Hotel Brand Standards and Historic Buildings
By John Tess President & CEO, Heritage Consulting Group | June 09, 2019
For years, one of the barriers to redeveloping historic buildings into hotels was the specter of conflicts between the uniqueness of the building and the standardization of a hotel brand standards.
To avoid the problem, some property developers would forgo the benefits of the brand and create an independent. This approach has the advantage of allowing the developer to embrace the quirkiness of the site – sometimes with stunning results. An independent hotel however faces significant market challenges. The value of being affiliated with a brand is the built-in marketing program that includes a reservation system and a brand loyalty program.
Familiarity with the brand and the brand's reputation allows patrons the luxury of not needing to research the individual property. Affiliation with major nameplates as Marriott, Hilton or Hyatt brings instant credibility.
But for many years, hotel brands strongly embraced standardization. That standardization allowed operational efficiencies, a consistent guest experience, and the ability to create management metrics to measure market place success. First popularized by the absolute consistency of the Holiday Inns of the 1960s, brand standards can specify every aspect of the property, from the visual elements such as the monumental sign to the most mundane as the toilet paper holder. Large or small, each brand standard was established with a purpose.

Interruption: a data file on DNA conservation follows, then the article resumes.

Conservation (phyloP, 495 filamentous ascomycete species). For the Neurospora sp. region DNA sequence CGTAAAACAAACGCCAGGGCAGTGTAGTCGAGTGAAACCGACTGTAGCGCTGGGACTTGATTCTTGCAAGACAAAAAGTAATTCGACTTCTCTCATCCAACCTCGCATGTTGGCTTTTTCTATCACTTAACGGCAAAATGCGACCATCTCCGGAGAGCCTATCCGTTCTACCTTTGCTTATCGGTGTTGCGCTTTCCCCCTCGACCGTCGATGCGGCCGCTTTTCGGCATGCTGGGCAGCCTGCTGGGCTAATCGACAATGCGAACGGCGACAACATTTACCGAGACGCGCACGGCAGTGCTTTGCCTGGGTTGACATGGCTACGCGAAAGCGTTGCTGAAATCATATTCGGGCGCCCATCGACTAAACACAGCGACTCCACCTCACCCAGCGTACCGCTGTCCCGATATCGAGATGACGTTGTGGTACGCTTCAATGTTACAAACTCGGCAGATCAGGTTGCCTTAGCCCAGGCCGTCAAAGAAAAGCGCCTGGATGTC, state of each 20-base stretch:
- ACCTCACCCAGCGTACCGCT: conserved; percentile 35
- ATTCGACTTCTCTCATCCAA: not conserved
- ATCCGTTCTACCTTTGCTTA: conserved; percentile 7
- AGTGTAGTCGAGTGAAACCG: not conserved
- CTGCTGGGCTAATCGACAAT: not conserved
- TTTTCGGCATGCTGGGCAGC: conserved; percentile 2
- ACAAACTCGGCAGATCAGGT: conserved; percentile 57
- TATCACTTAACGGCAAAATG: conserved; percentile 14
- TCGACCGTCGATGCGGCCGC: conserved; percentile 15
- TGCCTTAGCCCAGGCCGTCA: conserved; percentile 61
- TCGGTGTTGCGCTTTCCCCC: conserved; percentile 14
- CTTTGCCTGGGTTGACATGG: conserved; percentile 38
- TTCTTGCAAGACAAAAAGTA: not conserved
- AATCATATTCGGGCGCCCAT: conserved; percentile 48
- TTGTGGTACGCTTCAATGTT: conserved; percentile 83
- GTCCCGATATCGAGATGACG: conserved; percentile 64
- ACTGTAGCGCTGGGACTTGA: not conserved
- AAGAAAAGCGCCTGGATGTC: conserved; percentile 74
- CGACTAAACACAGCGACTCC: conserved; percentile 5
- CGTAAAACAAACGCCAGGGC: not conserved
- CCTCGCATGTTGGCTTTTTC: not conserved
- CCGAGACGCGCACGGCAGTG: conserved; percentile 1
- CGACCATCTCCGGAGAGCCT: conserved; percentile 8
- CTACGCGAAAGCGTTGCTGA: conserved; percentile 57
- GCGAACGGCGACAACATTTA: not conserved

Traditionally, the brands had the luxury of demanding rigorous commitment to their standards when negotiating with potential property owners. Market place drivers were suburban models where land was cheap and available. Vacation road trips placed a premium on parking and staying outside the city core. But these drivers have evolved as America has rediscovered its love for the big city experience and as big cities have worked hard to reinvent themselves into active, thriving destinations. A generation of travelers has emerged that embraces the urban world and has the sophistication to appreciate the nuances of varied regional, local and even neighborhood experiences.
Lodging corporations are not only becoming more flexible in applying their standards, some even "curate" their hotel experience to embrace a unique local vibe. Some of the roots for this lie with the success of the boutique hotels beginning in the 1980s. Some of this also is driven by the increasing segmentation of the marketplace. Also important is the increasing shortage of strategically located land in the urban cores.
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